This study tested whether hypercapnic ventilatory response (HCVR) is affected by experience in apnoea and
explored the possible underlying mechanisms of this phenomenon, with reference to maximum breath hold time (BHT).
Elite apnoea divers (EBH=11) and novice subjects (NBH=10) performed a HCVR test (BM), which was repeated by the
latter group on another day (PRE) after subjects executed five repeated maximum apnoeas. Subsequently, after a two
week period of daily apnoea training, NBH subjects repeated HCVR test (POST). Diaphragmatic activity was recorded to
determine apnoea easy going phase.
Baseline HCVR of EBH was not lower than that of NBH. After execution of five apnoeas, HCVR in EBH decreased
(P≤0.05) whereas it was not different among BM, PRE, and POST conditions in the NBH. Higher BHT and easy going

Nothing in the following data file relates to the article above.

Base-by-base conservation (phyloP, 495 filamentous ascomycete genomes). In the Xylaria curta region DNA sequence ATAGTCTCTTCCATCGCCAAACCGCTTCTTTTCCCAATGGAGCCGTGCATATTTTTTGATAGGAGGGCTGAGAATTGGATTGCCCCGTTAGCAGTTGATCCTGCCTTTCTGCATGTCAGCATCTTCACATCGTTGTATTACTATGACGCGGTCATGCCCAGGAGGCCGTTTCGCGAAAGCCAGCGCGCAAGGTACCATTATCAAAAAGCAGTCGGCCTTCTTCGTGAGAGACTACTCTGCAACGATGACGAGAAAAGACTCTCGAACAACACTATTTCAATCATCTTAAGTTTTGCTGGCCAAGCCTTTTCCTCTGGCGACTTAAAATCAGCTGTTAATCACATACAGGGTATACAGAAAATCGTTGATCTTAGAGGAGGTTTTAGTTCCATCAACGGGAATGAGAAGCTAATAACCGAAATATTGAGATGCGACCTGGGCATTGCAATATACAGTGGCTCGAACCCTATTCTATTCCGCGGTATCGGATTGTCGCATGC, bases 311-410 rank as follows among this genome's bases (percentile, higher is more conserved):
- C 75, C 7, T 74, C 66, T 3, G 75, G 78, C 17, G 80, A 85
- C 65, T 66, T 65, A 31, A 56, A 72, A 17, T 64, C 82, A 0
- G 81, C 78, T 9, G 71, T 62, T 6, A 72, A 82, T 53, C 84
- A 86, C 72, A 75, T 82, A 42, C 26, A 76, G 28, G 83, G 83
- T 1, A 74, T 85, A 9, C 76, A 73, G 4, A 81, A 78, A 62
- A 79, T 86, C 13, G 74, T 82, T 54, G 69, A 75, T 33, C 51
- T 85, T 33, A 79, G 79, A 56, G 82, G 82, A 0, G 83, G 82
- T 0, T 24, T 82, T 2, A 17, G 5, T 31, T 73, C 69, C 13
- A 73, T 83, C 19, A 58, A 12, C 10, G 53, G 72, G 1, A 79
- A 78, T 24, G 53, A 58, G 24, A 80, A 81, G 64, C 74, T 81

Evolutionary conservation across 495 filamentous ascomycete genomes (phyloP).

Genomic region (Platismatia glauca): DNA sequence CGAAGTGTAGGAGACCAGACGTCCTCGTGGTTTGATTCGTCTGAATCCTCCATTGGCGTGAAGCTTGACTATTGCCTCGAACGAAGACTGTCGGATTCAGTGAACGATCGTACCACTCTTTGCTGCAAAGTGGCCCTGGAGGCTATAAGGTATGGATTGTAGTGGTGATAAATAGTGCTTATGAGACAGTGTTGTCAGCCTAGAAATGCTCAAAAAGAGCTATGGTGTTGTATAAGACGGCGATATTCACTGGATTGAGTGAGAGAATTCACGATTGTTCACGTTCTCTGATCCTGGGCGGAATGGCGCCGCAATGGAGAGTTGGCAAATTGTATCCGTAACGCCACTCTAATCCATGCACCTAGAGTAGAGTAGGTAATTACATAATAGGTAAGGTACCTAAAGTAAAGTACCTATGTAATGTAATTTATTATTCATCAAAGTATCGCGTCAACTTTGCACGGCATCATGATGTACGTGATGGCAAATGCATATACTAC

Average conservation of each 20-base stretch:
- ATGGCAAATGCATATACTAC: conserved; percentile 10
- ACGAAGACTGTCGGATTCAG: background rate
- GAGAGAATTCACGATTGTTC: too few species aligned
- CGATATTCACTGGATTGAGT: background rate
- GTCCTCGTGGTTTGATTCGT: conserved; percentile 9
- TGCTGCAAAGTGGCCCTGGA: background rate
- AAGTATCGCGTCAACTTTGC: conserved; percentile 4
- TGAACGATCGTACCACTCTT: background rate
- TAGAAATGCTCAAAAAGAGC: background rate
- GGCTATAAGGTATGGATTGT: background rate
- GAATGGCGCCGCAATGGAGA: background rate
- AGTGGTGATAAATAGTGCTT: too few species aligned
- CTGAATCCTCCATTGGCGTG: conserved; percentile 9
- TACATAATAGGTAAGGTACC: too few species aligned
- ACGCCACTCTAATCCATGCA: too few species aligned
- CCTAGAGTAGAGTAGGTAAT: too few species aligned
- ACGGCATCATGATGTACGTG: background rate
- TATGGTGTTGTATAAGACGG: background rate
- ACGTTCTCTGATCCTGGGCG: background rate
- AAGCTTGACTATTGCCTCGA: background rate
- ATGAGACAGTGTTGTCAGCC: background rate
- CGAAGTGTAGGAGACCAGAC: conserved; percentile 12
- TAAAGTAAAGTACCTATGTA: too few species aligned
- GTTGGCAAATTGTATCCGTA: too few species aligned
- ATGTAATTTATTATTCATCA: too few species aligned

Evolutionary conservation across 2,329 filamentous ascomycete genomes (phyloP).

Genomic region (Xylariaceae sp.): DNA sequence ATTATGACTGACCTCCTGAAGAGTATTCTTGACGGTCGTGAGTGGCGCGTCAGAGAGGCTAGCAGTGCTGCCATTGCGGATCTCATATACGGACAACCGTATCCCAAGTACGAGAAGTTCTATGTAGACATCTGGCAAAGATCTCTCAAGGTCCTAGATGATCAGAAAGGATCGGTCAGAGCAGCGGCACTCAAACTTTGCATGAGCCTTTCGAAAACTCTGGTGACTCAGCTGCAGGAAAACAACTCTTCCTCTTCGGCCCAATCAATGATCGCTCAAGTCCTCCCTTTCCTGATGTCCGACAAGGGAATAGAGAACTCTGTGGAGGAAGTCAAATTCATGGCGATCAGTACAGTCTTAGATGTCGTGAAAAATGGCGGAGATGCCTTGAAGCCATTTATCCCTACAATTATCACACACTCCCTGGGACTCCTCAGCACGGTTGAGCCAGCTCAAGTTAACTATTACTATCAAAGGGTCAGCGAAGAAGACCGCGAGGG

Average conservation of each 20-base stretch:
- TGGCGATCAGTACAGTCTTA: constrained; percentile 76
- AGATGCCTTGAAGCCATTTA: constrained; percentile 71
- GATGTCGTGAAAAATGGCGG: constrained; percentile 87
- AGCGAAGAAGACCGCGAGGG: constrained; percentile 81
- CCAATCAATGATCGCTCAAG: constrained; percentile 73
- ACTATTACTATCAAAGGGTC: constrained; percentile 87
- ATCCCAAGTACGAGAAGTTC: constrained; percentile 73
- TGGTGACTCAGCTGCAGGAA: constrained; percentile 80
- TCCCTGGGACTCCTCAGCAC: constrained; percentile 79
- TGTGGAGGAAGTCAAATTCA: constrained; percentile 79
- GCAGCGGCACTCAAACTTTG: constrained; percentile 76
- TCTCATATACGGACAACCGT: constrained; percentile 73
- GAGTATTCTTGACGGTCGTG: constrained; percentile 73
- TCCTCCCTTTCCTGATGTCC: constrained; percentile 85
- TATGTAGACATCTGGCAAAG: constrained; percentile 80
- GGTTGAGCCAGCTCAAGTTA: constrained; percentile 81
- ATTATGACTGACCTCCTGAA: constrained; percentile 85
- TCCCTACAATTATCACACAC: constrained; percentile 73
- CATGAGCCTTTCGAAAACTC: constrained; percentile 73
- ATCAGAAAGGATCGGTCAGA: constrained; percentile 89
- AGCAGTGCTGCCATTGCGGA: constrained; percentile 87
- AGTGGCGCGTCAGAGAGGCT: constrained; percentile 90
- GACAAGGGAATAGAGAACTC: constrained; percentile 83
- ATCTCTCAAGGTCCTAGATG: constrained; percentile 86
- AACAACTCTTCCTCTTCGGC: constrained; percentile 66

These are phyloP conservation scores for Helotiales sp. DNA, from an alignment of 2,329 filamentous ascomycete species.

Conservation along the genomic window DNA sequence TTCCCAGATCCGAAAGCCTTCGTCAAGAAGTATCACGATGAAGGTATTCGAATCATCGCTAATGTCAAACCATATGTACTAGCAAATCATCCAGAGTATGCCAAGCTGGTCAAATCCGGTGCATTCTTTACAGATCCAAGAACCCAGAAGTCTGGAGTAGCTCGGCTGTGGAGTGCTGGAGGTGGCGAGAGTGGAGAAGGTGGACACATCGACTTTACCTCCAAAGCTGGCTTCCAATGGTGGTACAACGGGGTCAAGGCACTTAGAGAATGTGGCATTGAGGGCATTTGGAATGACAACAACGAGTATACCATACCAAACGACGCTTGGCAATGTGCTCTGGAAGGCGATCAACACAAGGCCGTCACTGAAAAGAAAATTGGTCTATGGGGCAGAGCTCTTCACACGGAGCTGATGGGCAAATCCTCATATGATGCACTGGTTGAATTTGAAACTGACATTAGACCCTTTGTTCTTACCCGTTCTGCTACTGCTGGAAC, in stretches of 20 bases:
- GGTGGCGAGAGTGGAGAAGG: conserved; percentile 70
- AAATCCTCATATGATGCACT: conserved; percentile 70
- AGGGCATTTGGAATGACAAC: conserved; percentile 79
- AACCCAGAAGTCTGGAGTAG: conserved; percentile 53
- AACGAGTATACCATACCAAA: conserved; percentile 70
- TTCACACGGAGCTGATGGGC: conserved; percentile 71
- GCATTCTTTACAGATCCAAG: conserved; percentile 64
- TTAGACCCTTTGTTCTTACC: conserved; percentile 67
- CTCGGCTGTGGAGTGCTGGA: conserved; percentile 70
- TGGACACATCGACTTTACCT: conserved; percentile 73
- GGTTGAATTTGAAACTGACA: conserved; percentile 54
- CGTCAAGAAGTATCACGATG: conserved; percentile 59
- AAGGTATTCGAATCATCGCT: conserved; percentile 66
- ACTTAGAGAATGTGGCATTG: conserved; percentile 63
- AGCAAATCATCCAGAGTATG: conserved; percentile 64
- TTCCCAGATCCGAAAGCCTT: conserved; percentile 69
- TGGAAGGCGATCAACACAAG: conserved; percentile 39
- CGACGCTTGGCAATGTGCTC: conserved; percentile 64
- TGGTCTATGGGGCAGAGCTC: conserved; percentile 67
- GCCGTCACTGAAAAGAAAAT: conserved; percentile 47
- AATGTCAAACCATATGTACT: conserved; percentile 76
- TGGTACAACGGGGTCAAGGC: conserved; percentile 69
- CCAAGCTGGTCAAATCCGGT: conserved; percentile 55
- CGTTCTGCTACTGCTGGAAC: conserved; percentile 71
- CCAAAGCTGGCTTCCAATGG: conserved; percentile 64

phase values ensued from apnoea maneuvers in EBH than in NBH (PRE and POST), and in NBH POST compared to PRE
condition (P≤0.05). HCVR was highly correlated (P≤0.05) with the cumulative easy going phase in EBH, PRE condition
but nothing-similar observed in NBH, neither in PRE nor in POST conditions.
These results indicate that at rest HCVR is not lower in experienced, than novice, skin divers; this response becomes dull
after five repeated maximum apnoeas only in EBH. In the NBH group, two weeks of apnoea training are not adequate to
affect HCVR despite an increase of BHT. It appears that after a repeated maximum apnoeas maneuver experienced skin
divers improve BHT by extending easy going phase whereas NBH by other means.